When I was a kid, I loved Grease.  My parents took me to see it multiple times and I loved the soundtrack.  There are still things from the movie that I am just “getting” now because I was so young when I first heard it.  I listened and sang along to Grease thousands of time.  I didn’t care for Saturday Night Fever (too dark and grown up), but i did love Xanadu.  So clearly I loved Olivia more than John.

I did not love “Physical,” the only other ONJ song I had heard, but honestly who didn’t dance around singing the chorus.

Aside from those songs I didn’t know a lot about ONJ’s career.   I had never heard of “Have You Never Been Mellow” until I bought the 1984 album by The Feederz.  They covered the song in the only way that a band whose album cover was literally sandpaper (to mess up the neighboring albums) would do.

Decades later I loved Juliana Hatfield.  I saw her live at Boston College (she opened for the B-52s and I left between acts because I was too cool for the B-52s).  She sung heartfelt and direct songs in a sometimes childlike voice.  But she rocked pretty hard too.

Juliana seems like an obvious choice to cover Olivia, except I didn’t think that Juliana had the range.  But boy was I surprised.  She hits high notes that I don’t recall her hitting before.  And while her singing style is still pretty soft, she really powers through a lot.  She also multitracks her voice from time to time to give it more power.

Plus, how great is that cover?

I didn’t know all of the songs on this but I grew to like the all.  I like the gentle synths and the cool guitar line on “I Honestly Love You.”  But she really impressed me with her take on Xanadu’s “Suspended in Time.”  She hits some beautiful notes and really makes the song wonderful.  I particularly like the e-bow.  “Magic” from the soundtrack also sounds great.  I’ve always liked this song so a cover has to meet some tough standards.  “Xanadu” is another great version–JH nails this soundtrack.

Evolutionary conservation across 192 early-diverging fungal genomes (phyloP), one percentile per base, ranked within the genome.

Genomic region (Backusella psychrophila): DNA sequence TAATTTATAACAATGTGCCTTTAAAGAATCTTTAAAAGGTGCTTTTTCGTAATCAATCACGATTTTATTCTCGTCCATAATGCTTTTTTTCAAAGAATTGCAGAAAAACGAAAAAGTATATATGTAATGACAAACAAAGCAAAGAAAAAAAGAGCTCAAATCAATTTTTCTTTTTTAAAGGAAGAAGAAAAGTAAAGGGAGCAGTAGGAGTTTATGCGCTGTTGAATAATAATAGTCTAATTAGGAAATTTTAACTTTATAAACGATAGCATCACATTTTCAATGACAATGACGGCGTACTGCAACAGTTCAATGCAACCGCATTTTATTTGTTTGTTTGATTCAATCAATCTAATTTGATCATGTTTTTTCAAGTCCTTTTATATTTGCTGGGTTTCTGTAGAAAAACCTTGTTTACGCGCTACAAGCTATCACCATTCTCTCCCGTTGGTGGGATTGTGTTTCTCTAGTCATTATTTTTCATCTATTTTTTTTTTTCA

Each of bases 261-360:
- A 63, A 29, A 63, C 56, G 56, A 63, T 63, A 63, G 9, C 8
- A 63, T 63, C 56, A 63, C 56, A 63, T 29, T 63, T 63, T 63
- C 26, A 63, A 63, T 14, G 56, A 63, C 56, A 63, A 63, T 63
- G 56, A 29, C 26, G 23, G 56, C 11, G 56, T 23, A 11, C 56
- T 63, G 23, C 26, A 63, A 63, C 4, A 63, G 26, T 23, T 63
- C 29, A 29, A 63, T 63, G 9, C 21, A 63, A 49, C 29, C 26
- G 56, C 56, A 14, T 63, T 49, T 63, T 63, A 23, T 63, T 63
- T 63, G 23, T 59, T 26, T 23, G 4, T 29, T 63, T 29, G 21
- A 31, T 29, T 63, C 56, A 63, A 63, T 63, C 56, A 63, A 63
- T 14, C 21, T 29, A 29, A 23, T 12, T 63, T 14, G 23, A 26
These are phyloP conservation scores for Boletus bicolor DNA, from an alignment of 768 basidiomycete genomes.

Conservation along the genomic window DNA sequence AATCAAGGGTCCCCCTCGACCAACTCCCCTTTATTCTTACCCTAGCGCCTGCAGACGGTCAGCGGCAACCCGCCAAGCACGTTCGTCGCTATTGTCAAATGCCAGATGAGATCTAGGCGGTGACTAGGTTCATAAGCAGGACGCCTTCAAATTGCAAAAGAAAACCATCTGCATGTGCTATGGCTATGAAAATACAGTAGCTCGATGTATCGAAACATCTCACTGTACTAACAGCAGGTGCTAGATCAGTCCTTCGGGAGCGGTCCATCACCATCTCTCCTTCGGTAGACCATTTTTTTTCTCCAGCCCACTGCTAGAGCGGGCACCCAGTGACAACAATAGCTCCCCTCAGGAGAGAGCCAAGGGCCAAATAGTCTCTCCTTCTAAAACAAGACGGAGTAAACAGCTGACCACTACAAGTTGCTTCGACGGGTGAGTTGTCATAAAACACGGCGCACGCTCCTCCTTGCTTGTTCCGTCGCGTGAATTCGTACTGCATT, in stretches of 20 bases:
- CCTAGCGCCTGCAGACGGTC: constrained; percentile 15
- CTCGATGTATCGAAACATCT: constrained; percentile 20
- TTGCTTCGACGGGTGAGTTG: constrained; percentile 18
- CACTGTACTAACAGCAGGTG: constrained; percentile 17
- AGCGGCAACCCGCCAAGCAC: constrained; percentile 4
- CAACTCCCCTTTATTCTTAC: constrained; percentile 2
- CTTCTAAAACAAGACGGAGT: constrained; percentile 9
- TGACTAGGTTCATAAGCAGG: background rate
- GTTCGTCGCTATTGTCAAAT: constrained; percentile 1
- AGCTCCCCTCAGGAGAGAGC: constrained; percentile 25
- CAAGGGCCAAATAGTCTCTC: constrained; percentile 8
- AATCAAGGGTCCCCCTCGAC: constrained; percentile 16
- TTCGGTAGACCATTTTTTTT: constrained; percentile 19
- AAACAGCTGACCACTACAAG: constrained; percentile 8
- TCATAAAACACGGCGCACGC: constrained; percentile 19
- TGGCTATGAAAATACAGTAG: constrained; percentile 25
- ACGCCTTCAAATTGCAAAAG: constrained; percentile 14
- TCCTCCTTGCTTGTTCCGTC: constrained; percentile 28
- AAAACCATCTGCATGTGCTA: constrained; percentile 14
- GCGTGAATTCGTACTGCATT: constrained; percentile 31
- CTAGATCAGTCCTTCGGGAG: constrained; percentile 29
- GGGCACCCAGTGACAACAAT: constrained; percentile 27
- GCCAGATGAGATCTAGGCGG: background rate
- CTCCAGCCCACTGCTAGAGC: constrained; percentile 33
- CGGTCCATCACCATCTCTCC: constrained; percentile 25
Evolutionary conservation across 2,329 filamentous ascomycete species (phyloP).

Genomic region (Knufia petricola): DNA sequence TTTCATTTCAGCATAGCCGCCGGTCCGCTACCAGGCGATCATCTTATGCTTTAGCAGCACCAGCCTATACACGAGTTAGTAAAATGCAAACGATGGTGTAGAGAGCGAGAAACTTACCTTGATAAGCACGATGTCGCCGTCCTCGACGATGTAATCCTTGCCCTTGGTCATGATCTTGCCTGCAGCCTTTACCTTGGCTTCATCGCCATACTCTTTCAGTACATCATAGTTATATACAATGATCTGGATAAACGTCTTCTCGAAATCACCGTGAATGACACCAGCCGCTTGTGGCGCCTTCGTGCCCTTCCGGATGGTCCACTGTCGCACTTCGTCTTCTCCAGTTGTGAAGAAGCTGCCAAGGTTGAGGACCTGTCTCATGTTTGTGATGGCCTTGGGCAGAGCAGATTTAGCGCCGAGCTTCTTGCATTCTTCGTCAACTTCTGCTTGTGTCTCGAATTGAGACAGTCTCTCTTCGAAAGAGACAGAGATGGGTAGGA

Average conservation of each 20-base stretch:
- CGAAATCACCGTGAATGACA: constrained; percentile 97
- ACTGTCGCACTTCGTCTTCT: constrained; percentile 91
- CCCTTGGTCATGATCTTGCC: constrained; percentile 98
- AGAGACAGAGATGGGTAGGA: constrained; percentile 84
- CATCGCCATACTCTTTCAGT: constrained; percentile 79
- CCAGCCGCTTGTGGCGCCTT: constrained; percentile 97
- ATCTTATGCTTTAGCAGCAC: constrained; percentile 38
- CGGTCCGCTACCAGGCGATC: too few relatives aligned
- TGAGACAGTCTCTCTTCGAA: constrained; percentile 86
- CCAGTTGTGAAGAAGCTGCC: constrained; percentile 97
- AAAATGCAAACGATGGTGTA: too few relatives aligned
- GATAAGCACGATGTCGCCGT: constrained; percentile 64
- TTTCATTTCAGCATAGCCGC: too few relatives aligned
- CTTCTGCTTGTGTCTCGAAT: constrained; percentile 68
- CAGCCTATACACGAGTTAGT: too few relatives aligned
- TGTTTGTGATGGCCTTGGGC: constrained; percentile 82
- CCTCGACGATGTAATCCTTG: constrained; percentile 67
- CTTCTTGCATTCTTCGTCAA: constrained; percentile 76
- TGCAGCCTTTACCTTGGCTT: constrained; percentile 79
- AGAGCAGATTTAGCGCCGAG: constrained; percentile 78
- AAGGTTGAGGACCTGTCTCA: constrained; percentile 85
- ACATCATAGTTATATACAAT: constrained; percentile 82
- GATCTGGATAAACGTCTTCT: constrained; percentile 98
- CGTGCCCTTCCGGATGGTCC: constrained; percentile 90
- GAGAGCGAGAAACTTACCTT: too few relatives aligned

She hits some really wonderful high notes on “Have You Never Been Mellow?”  I’m still not sure if I’ve heard ONJ’s version.

“A Little More Love” adds some of Juliana’s crunchy guitar to the verses, but the chorus is pure ONJ.

I also had no idea she sang “Please Mr. Please,” which I remember from when I was a kid.  Who was listening to country stations in New Jersey back then?  Apparently much of ONJ’s pre-Grease career was in the country realm.

As I was going through this collection I discovered that ONJ sang a ton of versions of songs that I had no idea about.

Songs that she did a cover of which do not appear here:

  • God Only Knows
  • Jolene
  • Me and Bobby McGee
  • If You Could Read My Mind
  • Angel of the Morning
  • Take Me Home Country Roads
  • Summertime Blues
  • Ring of Fire
  • He Ain’t Heavy…He’s My Brother [!]
  • Don’t Cry for Me Argentina [!]

And that was all before she did Grease.

This collection mostly covers her records from Grease (1977) to Physical (1981), but there’s a couple of older songs too.

I had given up on her by Physical, but JH’s version of the title song has some nice chunky guitars and emphasizes the cool riff in the song–it’s much less discoey than the original.  There’s even a loud (but short) guitar solo and some cool noise at the end.  She also sounds a lot more like Juliana than Olivia on this one.

I didn’t know anything from Totally Hot, the album in which she dressed all in leather (like Sandy!).  I feel like “Totally Hot” is the least successful song here.  The lurching style is kind of clunky.  Although JH is clearly having fun by the end with the multitarcked vocals.

“Don’t Stop Believin'” is not the Journey song.  It sounds so very ONJ to me (with the high vocal notes at the end of each line).  JH sounds a lot like ONJ on this one.

The biggest challenge has to have been “Hopelessly Devoted to You.”  It’s the only song from Grease that she tackles. JH sounds a little flat (not in notes, but in…power?) during the verses.  But the multi tracking on her voice makes the chorus sound wonderful.